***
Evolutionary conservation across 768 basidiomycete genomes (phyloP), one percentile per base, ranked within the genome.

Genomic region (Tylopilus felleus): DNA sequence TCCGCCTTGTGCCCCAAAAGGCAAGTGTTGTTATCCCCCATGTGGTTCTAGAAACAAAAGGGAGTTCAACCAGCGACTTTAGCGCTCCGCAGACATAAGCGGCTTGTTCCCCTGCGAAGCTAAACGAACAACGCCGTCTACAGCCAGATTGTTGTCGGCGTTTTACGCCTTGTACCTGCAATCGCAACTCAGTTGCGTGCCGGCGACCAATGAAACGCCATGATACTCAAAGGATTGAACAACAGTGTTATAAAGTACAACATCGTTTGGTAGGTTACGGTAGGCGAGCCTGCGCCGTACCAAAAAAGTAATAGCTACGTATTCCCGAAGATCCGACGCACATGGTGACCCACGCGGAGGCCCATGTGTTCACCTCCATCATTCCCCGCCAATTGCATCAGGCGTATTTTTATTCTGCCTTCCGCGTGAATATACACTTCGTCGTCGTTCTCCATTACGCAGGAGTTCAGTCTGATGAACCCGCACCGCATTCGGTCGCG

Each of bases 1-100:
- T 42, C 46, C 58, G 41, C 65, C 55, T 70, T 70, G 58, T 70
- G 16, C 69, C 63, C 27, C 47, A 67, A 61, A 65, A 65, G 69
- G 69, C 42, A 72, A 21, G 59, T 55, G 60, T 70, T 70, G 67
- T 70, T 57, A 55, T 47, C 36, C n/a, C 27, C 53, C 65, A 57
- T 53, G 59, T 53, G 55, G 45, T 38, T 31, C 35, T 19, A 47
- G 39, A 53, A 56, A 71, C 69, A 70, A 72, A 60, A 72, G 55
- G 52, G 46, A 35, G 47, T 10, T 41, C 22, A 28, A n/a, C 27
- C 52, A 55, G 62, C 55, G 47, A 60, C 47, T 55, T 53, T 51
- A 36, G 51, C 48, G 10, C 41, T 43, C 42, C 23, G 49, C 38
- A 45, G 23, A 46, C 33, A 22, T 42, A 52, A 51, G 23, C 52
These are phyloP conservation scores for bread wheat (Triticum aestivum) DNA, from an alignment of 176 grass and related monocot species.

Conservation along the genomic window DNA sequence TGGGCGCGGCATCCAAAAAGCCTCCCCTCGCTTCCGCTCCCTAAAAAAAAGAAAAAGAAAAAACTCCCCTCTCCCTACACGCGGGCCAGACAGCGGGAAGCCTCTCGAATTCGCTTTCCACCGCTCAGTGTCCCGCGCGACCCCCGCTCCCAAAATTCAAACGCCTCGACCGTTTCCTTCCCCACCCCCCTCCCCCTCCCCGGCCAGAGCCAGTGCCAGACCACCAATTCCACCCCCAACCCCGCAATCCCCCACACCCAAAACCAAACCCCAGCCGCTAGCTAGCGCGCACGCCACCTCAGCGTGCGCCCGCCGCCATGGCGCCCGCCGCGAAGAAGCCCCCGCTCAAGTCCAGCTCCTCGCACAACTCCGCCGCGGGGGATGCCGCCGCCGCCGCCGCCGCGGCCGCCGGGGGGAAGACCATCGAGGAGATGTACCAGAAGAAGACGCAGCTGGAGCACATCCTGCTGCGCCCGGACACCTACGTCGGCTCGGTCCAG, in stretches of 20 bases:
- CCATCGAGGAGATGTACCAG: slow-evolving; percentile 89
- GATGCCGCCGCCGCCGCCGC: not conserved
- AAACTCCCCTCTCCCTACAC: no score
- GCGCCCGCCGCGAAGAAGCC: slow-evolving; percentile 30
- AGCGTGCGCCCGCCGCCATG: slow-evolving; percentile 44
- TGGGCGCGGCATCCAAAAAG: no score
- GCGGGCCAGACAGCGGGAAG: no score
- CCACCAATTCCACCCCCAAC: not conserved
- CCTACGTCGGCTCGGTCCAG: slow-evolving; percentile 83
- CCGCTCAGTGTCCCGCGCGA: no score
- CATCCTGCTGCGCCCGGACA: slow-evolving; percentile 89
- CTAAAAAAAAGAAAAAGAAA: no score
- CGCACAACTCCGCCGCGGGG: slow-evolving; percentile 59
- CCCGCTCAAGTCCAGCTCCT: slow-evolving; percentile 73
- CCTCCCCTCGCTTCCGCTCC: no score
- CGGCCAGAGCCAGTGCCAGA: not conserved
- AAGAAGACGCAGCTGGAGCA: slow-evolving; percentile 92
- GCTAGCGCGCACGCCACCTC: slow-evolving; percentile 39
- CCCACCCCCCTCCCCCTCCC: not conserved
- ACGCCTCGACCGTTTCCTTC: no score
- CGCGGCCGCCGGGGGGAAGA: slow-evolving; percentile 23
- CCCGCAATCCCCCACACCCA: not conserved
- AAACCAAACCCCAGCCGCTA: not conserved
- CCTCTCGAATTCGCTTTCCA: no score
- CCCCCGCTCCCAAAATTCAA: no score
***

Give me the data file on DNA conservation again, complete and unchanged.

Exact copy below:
Evolutionary conservation across 768 basidiomycete genomes (phyloP), one percentile per base, ranked within the genome.

Genomic region (Tylopilus felleus): DNA sequence TCCGCCTTGTGCCCCAAAAGGCAAGTGTTGTTATCCCCCATGTGGTTCTAGAAACAAAAGGGAGTTCAACCAGCGACTTTAGCGCTCCGCAGACATAAGCGGCTTGTTCCCCTGCGAAGCTAAACGAACAACGCCGTCTACAGCCAGATTGTTGTCGGCGTTTTACGCCTTGTACCTGCAATCGCAACTCAGTTGCGTGCCGGCGACCAATGAAACGCCATGATACTCAAAGGATTGAACAACAGTGTTATAAAGTACAACATCGTTTGGTAGGTTACGGTAGGCGAGCCTGCGCCGTACCAAAAAAGTAATAGCTACGTATTCCCGAAGATCCGACGCACATGGTGACCCACGCGGAGGCCCATGTGTTCACCTCCATCATTCCCCGCCAATTGCATCAGGCGTATTTTTATTCTGCCTTCCGCGTGAATATACACTTCGTCGTCGTTCTCCATTACGCAGGAGTTCAGTCTGATGAACCCGCACCGCATTCGGTCGCG

Each of bases 1-100:
- T 42, C 46, C 58, G 41, C 65, C 55, T 70, T 70, G 58, T 70
- G 16, C 69, C 63, C 27, C 47, A 67, A 61, A 65, A 65, G 69
- G 69, C 42, A 72, A 21, G 59, T 55, G 60, T 70, T 70, G 67
- T 70, T 57, A 55, T 47, C 36, C n/a, C 27, C 53, C 65, A 57
- T 53, G 59, T 53, G 55, G 45, T 38, T 31, C 35, T 19, A 47
- G 39, A 53, A 56, A 71, C 69, A 70, A 72, A 60, A 72, G 55
- G 52, G 46, A 35, G 47, T 10, T 41, C 22, A 28, A n/a, C 27
- C 52, A 55, G 62, C 55, G 47, A 60, C 47, T 55, T 53, T 51
- A 36, G 51, C 48, G 10, C 41, T 43, C 42, C 23, G 49, C 38
- A 45, G 23, A 46, C 33, A 22, T 42, A 52, A 51, G 23, C 52
These are phyloP conservation scores for bread wheat (Triticum aestivum) DNA, from an alignment of 176 grass and related monocot species.

Conservation along the genomic window DNA sequence TGGGCGCGGCATCCAAAAAGCCTCCCCTCGCTTCCGCTCCCTAAAAAAAAGAAAAAGAAAAAACTCCCCTCTCCCTACACGCGGGCCAGACAGCGGGAAGCCTCTCGAATTCGCTTTCCACCGCTCAGTGTCCCGCGCGACCCCCGCTCCCAAAATTCAAACGCCTCGACCGTTTCCTTCCCCACCCCCCTCCCCCTCCCCGGCCAGAGCCAGTGCCAGACCACCAATTCCACCCCCAACCCCGCAATCCCCCACACCCAAAACCAAACCCCAGCCGCTAGCTAGCGCGCACGCCACCTCAGCGTGCGCCCGCCGCCATGGCGCCCGCCGCGAAGAAGCCCCCGCTCAAGTCCAGCTCCTCGCACAACTCCGCCGCGGGGGATGCCGCCGCCGCCGCCGCCGCGGCCGCCGGGGGGAAGACCATCGAGGAGATGTACCAGAAGAAGACGCAGCTGGAGCACATCCTGCTGCGCCCGGACACCTACGTCGGCTCGGTCCAG, in stretches of 20 bases:
- CCATCGAGGAGATGTACCAG: slow-evolving; percentile 89
- GATGCCGCCGCCGCCGCCGC: not conserved
- AAACTCCCCTCTCCCTACAC: no score
- GCGCCCGCCGCGAAGAAGCC: slow-evolving; percentile 30
- AGCGTGCGCCCGCCGCCATG: slow-evolving; percentile 44
- TGGGCGCGGCATCCAAAAAG: no score
- GCGGGCCAGACAGCGGGAAG: no score
- CCACCAATTCCACCCCCAAC: not conserved
- CCTACGTCGGCTCGGTCCAG: slow-evolving; percentile 83
- CCGCTCAGTGTCCCGCGCGA: no score
- CATCCTGCTGCGCCCGGACA: slow-evolving; percentile 89
- CTAAAAAAAAGAAAAAGAAA: no score
- CGCACAACTCCGCCGCGGGG: slow-evolving; percentile 59
- CCCGCTCAAGTCCAGCTCCT: slow-evolving; percentile 73
- CCTCCCCTCGCTTCCGCTCC: no score
- CGGCCAGAGCCAGTGCCAGA: not conserved
- AAGAAGACGCAGCTGGAGCA: slow-evolving; percentile 92
- GCTAGCGCGCACGCCACCTC: slow-evolving; percentile 39
- CCCACCCCCCTCCCCCTCCC: not conserved
- ACGCCTCGACCGTTTCCTTC: no score
- CGCGGCCGCCGGGGGGAAGA: slow-evolving; percentile 23
- CCCGCAATCCCCCACACCCA: not conserved
- AAACCAAACCCCAGCCGCTA: not conserved
- CCTCTCGAATTCGCTTTCCA: no score
- CCCCCGCTCCCAAAATTCAA: no score